My laboratory studies the genetics of cardiovascular disease using both the human and the mouse as a model system.
The Marchuk lab has spent the last 22 years identifying genes that cause Mendelian syndromes of vascular dysmorphogenesis through its human studies. Researchers have identified seven different genes that cause a variety of vascular malformations (capillary malformations, venous malformations, arteriovenous malformations, cavernous malformations). They have learned that in addition to the inherited mutation, somatic mutations in these same genes appear to be required to initiate the focal lesion development. The Marchuk lab is continuing these genetic and genomic studies with vascular malformation tissue.
The Marchuk lab's mouse studies are particularly interested in harnessing the power of mouse genetics to map novel genes that affect the severity and progression of disease in mouse models of disease. Researchers begin with an animal model of the disease, such as a surgically-induced or transgenic model of disease. The surgical intervention or the transgene acts as a sensitizer to create the disease in the animals. These sensitized models often exhibit drastically different rates of disease progression or outcome depending on the inbred strain employed.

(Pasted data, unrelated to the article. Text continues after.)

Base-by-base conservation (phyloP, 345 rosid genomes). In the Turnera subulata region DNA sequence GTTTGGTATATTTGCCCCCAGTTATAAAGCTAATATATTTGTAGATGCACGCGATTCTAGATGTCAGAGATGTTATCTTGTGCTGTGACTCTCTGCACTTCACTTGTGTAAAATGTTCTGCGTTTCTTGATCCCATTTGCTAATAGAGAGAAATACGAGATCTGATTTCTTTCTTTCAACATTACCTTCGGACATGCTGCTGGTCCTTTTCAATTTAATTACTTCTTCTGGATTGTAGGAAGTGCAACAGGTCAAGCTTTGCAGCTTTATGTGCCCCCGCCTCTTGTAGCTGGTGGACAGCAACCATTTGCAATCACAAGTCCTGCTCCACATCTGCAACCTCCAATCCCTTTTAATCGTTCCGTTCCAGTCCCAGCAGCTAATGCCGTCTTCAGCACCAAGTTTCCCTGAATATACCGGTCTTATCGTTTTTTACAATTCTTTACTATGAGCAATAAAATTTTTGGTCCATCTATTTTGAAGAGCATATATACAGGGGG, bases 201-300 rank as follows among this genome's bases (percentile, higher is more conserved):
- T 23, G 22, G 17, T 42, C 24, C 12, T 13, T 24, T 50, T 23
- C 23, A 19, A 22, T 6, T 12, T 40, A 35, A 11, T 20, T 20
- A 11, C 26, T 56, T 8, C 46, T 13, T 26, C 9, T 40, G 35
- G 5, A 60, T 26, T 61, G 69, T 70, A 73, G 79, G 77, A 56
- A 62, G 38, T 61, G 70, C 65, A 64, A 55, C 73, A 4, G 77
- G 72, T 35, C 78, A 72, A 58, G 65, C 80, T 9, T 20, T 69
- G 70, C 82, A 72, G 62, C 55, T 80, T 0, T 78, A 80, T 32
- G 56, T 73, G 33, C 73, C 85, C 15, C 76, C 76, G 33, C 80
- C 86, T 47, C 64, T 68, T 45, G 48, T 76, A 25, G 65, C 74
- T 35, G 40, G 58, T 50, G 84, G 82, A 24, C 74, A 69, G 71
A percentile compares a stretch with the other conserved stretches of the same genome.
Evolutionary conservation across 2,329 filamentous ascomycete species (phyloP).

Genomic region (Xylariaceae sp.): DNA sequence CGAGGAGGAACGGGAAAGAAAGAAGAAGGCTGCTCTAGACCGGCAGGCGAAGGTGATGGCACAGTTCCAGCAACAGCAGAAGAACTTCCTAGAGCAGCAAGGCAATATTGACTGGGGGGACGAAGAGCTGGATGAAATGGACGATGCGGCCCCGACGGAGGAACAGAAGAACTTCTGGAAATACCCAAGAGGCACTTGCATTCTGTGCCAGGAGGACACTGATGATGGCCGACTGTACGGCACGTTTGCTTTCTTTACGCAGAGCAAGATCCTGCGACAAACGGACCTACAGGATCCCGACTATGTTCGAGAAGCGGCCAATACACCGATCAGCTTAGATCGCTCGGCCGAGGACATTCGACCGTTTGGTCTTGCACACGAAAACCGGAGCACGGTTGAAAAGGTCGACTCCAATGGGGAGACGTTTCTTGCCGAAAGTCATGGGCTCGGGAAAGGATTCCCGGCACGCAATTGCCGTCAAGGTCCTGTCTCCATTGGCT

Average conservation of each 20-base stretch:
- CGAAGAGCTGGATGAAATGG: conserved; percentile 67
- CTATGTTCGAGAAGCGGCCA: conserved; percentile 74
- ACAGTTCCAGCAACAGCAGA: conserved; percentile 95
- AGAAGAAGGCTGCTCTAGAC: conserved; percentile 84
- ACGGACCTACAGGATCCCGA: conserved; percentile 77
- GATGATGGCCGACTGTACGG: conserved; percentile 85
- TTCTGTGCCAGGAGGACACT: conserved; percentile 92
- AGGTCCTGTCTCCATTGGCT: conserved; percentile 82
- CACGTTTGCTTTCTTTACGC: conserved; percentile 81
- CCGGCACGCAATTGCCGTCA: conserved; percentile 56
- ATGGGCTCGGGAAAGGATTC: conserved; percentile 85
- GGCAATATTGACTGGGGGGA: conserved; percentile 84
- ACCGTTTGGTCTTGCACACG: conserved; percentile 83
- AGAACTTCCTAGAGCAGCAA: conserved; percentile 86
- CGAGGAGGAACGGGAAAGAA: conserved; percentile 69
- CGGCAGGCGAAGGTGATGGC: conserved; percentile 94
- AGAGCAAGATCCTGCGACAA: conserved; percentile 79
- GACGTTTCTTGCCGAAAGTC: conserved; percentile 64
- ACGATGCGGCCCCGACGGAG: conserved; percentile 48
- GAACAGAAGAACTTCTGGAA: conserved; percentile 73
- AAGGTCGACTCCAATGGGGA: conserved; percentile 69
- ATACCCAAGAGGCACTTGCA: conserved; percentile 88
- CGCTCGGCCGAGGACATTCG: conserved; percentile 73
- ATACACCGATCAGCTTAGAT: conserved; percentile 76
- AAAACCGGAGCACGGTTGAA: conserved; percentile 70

Using genetic crosses with the sensitizer, scientists in this lab map and identify the genes underlying loci that influence disease outcome using both quantitative trait locus mapping and genome wide association across many strains. Using this approach, researchers have identified genes and gene variants that drastically alter the phenotype and outcomes of mouse models of cardiomyopathy, ischemic stroke, and critical limb ischemia. The orthologs of the modifier genes discovered in the mouse models are further studied for their role in the disease pathology as well as investigated in the corresponding human disease populations by DNA sequencing and SNP association studies.
Douglas Marchuk received his Ph.D. from the University of Chicago in 1985. Dr. Marchuk is a James B. Duke Professor and also serves as the Director of the Division of Human Genetics.